Most days, I ride Caltrain to work. Setting aside its insane policy (not entirely its fault) of cutting service and raising fares as a means of dealing with just about any problem, my main gripe is that it’s really hard to get any prompt information about service and schedule problems. This despite the installation a couple of years ago of a centralized electronic billboard system that ought to be able to provide this information to all platforms in real time.
Well, technology to the rescue, just not Caltrain technology: Caltrain Tweets. The idea is this. Caltrain is full of passengers connected to the net (generally by mobile phone, since Caltrain has no wifi). Recruit those passengers as reporters, funnel the reports through Twitter (not forgetting the mobile-friendly version), and you’ve got a surprisingly effective real-time status system.
Here’s the feed so far this morning:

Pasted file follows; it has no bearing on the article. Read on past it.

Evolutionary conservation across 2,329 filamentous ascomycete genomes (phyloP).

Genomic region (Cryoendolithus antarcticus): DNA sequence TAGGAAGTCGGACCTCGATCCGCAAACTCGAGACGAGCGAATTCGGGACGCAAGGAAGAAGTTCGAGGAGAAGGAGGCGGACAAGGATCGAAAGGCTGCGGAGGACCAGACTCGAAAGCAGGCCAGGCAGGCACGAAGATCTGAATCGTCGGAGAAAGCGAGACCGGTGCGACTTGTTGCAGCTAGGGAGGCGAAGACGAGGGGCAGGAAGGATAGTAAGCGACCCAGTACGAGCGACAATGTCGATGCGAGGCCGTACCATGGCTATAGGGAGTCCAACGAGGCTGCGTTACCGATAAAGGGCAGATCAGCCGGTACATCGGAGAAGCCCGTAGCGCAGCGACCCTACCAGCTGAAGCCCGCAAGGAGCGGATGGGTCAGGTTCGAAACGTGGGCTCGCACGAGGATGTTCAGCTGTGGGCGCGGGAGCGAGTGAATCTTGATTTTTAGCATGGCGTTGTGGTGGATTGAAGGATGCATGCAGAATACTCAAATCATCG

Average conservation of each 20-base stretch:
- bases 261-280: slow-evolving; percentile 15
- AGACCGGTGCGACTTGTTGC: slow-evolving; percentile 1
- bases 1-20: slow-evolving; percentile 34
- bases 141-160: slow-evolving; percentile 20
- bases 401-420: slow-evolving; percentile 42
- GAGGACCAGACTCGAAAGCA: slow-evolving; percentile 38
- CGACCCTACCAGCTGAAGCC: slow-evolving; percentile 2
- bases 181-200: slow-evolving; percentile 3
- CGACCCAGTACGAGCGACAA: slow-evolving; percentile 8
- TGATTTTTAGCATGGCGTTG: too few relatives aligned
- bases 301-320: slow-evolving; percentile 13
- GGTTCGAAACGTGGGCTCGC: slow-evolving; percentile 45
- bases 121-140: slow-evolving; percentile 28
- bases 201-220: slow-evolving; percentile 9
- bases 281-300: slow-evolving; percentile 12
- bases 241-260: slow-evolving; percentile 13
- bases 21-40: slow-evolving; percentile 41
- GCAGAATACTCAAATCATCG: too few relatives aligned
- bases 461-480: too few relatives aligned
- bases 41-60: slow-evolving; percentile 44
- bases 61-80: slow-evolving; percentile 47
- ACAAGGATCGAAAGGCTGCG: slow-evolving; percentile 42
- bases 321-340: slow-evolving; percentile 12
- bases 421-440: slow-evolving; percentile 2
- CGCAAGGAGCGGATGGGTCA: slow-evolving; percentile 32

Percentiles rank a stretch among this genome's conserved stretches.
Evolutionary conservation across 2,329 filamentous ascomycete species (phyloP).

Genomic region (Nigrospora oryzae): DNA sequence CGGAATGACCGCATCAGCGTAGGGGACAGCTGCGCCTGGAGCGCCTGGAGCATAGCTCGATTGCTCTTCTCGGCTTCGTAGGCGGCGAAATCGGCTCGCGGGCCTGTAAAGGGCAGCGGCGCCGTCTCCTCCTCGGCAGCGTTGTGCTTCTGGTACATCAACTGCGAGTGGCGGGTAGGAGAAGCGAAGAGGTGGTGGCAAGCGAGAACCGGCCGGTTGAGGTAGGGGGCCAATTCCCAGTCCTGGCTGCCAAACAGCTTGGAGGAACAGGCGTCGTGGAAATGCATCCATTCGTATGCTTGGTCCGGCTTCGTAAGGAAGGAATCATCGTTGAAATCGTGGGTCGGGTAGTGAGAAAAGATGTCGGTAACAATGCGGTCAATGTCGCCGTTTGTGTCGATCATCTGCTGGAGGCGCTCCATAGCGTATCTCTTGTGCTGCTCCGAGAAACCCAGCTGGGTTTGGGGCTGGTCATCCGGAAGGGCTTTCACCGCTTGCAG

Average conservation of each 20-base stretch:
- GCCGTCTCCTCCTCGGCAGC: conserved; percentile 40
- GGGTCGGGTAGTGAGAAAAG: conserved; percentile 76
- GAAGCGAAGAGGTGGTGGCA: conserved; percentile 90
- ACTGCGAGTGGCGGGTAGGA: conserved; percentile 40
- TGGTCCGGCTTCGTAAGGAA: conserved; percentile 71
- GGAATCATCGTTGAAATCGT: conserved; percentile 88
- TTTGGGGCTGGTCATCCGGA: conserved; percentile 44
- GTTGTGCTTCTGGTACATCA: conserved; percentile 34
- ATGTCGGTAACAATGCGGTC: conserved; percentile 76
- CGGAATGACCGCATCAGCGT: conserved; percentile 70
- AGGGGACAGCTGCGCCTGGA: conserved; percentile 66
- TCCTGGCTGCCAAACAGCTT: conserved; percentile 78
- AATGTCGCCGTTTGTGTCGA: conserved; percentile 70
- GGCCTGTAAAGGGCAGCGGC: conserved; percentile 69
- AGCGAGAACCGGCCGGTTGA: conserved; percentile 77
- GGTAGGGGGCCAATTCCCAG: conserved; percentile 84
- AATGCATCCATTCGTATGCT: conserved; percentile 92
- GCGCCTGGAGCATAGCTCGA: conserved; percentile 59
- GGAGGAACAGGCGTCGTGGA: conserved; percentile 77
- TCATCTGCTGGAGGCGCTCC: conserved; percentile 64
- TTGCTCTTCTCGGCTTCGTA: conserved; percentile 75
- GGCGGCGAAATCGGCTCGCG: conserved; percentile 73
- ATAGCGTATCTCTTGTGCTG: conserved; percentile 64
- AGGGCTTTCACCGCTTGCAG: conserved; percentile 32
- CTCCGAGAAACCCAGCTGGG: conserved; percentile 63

- NB 227 running 12 minutes late from Gilroy T07:31 less than a minute ago
- NB 211 5 mins late and counting at San Bruno T07:25 7 minutes ago
- NB313 stopped outside San Mateo, presumably waiting for single-trackers at Millbrae T07:24 7 minutes ago
- NB 313 stuck behind a broken down train. T07:24 8 minutes ago
- NB 313 stopped north of hillsdale T07:23 8 minutes ago
- SB 312 delayed at Millbrae, waiting to single track. T07:21 11 minutes ago
- Delays in San Mateo still affecting trains, 322 stopped in MBRAE T07:21 11 minutes ago
- SB208 is 14 minutes late arriving at Hayward Park. T07:13 19 minutes ago
- SB206 Just became a local train T06:32 about 1 hour ago
To use the service passively, just bookmark the main or mobile Twitter feed; no need for a Twitter account. The mobile feed works fine on my Palm Centro, whose web browser isn’t exactly state of the art.
To participate actively, visit the Caltrain Tweets and request a key that authorizes you to send your own messages (via email; again, no Twitter account required). (The key is a simple but effective measure to prevent spamming.) And next time you’re stuck on a late Caltrain (not all that common, but it happens), let the rest of us know; we’ll do the same for you.
Update: This was a busy morning, with several posts after those shown above. Simultaneously, here was the transit report from the SF Gate traffic site:
Transit: No Incidents Reported
511.org doesn’t even pretend to try.